Council Bluffs Community Wide Open House
November 2009
On November 17, 2009, Council Bluffs held a community wide open house celebrating 150 years of Council Bluffs schools. The open house featured school history displays, building tours, demonstrations of students work, refreshments and the chance to see former teachers and classmates. The theme for the sesquicentennial was "Celebrating the past, inspiring the future."

Hoover grade school alumni, Dr. Dick Warner, along with his brother Dr. Bob Warner, and their dad, Robert Warner, attended the Hoover open house. Dick offers some of his comments and observations along with some great pictures below.

Click each image for a larger view
The balcony has been walled off and is now a classroom. Note the tables that fold down from the wall; since the cafeteria is gone we assume they use this as the lunch room. We did too (hot lunch at the tables in the cafeteria, sack lunch in the gym) but of course in our day were rugged enough to sit on the floor <g>.
The locker rooms (far wall) which I don't ever recall being in when at Hoover are now storage rooms. The door to the cafeteria is gone (as is the cafeteria).
Backstage there is a movable wall (left side of picture), allowing the stage to be used as a band classroom, but still allowing it to be a stage if needed. There was a dressing room back stage that has been converted into an office.
The old "main entrance" in the middle of the building next to the former principal's office has been walled over.  The new main entrance are the doors near the gym.  As best Bob and I can recall if one would have entered through these doors in our day they would have seen a wall in front of them, which was the wall of the cafeteria.  One could walk to the left to the gym or to the right to get to a hallway which would take one to the cafeteria.  The wall is gone, and there is this open area (the former cafeteria), which in the photo has a row of tables with old Hoover memorabilia.  I don't know what such a large open area is normally used for.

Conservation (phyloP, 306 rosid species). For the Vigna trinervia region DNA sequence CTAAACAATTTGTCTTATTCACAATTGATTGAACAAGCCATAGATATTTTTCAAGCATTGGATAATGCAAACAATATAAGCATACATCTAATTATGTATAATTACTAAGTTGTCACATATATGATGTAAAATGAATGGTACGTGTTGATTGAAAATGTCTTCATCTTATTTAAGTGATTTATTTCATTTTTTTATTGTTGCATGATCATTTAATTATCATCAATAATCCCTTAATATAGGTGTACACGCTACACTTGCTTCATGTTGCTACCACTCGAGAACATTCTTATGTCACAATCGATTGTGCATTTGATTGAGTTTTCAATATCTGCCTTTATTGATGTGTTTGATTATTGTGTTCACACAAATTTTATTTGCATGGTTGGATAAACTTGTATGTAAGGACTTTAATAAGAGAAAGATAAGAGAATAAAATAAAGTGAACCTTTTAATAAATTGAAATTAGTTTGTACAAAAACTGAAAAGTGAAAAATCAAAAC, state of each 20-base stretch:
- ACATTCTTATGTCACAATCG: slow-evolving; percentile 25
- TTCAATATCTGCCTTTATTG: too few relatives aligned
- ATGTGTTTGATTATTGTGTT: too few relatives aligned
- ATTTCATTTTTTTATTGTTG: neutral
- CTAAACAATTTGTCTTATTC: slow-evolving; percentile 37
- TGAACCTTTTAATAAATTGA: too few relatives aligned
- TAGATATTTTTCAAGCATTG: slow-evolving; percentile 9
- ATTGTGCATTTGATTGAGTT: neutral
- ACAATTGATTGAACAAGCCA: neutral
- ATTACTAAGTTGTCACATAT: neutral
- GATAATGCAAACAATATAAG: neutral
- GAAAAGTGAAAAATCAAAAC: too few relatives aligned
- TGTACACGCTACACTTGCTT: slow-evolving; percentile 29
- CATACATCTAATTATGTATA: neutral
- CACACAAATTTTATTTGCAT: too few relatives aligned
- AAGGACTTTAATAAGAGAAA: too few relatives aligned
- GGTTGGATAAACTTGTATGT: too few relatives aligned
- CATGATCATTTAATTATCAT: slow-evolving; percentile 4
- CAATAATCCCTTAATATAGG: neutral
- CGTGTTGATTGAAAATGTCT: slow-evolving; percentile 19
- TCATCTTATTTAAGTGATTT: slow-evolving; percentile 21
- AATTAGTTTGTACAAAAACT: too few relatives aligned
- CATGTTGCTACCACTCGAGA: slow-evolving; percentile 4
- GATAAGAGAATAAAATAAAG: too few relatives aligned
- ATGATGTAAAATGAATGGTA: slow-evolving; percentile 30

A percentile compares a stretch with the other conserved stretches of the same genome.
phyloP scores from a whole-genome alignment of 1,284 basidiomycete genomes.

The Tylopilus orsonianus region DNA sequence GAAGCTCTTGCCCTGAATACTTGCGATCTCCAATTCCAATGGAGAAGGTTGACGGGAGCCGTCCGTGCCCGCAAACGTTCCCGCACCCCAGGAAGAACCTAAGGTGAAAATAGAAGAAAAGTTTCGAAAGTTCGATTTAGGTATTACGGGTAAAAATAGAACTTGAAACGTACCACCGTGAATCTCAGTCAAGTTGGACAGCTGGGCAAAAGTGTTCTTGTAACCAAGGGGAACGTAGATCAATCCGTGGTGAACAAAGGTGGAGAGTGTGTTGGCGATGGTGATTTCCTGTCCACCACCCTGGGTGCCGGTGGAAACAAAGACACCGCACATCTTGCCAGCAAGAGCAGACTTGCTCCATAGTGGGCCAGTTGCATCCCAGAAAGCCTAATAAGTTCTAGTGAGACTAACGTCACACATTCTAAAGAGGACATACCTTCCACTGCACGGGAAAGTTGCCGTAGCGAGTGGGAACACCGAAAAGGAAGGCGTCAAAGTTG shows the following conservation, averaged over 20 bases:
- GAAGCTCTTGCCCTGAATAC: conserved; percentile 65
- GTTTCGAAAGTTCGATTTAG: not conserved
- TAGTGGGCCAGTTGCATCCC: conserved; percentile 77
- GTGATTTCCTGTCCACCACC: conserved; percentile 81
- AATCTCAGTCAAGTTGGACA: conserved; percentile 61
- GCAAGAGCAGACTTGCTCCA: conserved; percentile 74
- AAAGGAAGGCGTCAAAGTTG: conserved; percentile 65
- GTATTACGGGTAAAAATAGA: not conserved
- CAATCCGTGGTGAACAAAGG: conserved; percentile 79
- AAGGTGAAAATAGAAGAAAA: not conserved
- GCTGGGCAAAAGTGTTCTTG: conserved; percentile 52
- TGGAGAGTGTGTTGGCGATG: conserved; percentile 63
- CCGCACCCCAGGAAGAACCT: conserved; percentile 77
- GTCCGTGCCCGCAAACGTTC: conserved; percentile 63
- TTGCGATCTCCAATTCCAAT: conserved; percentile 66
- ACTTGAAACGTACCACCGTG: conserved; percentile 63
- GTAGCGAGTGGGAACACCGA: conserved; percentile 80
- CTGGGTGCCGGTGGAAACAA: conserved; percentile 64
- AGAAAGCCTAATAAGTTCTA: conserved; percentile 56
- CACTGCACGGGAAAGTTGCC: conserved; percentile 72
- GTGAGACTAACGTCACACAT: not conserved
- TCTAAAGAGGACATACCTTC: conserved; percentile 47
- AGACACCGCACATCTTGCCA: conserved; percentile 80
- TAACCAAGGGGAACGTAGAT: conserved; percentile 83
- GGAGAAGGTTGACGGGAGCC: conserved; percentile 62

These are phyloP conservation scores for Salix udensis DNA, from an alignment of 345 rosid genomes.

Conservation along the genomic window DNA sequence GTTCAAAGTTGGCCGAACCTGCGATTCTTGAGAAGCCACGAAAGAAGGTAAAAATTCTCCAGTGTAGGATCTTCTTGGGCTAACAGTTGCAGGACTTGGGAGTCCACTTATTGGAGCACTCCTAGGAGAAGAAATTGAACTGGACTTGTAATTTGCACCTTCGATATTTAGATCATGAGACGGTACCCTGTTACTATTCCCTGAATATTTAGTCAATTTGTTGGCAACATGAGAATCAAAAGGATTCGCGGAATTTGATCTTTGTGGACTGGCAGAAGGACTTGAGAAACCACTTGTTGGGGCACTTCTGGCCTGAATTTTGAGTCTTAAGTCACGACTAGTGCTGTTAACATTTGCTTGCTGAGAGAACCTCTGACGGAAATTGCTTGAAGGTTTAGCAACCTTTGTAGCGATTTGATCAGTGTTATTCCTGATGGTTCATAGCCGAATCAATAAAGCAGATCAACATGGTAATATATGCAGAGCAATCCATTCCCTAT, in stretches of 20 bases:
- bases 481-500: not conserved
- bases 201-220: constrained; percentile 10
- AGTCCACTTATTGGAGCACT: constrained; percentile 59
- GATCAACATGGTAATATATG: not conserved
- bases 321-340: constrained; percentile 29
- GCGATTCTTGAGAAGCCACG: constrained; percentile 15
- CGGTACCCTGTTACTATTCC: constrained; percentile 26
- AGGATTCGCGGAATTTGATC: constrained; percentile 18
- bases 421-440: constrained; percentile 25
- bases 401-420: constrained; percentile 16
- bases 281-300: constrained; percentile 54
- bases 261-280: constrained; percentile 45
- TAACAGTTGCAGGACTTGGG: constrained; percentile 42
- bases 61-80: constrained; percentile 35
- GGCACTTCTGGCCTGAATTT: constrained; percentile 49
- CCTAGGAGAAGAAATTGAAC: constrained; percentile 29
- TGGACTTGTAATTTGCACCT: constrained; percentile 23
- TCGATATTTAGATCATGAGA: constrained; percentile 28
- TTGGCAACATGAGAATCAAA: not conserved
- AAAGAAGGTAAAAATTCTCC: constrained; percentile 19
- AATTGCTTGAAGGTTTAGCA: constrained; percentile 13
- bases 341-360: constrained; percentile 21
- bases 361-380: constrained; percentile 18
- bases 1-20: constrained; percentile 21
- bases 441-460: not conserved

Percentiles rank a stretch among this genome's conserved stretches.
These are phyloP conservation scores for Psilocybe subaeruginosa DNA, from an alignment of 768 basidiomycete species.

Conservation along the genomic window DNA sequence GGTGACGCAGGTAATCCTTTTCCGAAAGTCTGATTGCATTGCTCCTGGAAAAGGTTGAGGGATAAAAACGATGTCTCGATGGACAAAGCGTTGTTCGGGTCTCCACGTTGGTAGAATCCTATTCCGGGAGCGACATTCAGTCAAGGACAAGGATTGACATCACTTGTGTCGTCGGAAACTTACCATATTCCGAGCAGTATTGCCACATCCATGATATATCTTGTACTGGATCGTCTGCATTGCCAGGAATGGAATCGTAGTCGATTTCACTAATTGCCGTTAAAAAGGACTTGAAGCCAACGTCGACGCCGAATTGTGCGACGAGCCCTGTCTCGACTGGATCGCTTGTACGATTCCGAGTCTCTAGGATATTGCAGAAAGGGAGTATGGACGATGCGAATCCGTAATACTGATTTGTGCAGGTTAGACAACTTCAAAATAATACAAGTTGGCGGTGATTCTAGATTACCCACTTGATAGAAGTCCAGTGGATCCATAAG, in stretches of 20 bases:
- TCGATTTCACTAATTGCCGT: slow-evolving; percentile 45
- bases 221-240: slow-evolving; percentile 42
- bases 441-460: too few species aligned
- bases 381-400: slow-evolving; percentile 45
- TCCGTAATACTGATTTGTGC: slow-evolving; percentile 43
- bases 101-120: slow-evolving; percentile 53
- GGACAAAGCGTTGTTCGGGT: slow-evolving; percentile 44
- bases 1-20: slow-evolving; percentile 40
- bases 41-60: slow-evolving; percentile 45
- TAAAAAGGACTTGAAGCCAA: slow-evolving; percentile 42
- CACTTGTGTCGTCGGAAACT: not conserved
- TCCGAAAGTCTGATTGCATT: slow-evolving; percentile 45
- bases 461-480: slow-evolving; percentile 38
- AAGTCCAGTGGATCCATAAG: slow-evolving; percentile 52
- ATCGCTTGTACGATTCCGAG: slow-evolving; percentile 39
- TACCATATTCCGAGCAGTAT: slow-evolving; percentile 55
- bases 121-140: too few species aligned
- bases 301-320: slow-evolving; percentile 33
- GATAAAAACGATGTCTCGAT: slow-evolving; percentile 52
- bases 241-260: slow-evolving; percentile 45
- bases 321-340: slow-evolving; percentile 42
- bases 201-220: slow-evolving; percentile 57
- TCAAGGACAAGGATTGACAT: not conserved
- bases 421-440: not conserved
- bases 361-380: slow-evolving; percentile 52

To the right is the new principal's office (in the photo this is right behind Dad, the old guy in the red coat looking away from the camera).
First floor hallway, from the gym toward the kindergarten room.  About half as long as I remember it and not nearly so wide :) Note the modern ceiling and lighting, though I can't say I recall what the old looked like.  At the right of the picture are new rooms; in our day these would have been (not necessarily in order) a teacher's lounge, room that was a music room and first floor library, nurses office, principal's office, and main entryway.
This photo shows a door to a room. These look original to me (except perhaps the knob), as does the tile on the wall.
Lots of differences. The ceiling has been lowered considerably, but the same old fluorescent fixtures are there and still regular start... I wonder where one can buy starters these days! Note the old coat closet in the back of the room is gone (aha, that's why there are lockers in the hallway now). That area appears to be a storage closet now.  Note these two rooms are connected together. Everything seems so cluttered... looks like there is stuff everywhere. Sorry about getting Brother Bob's head in the photo.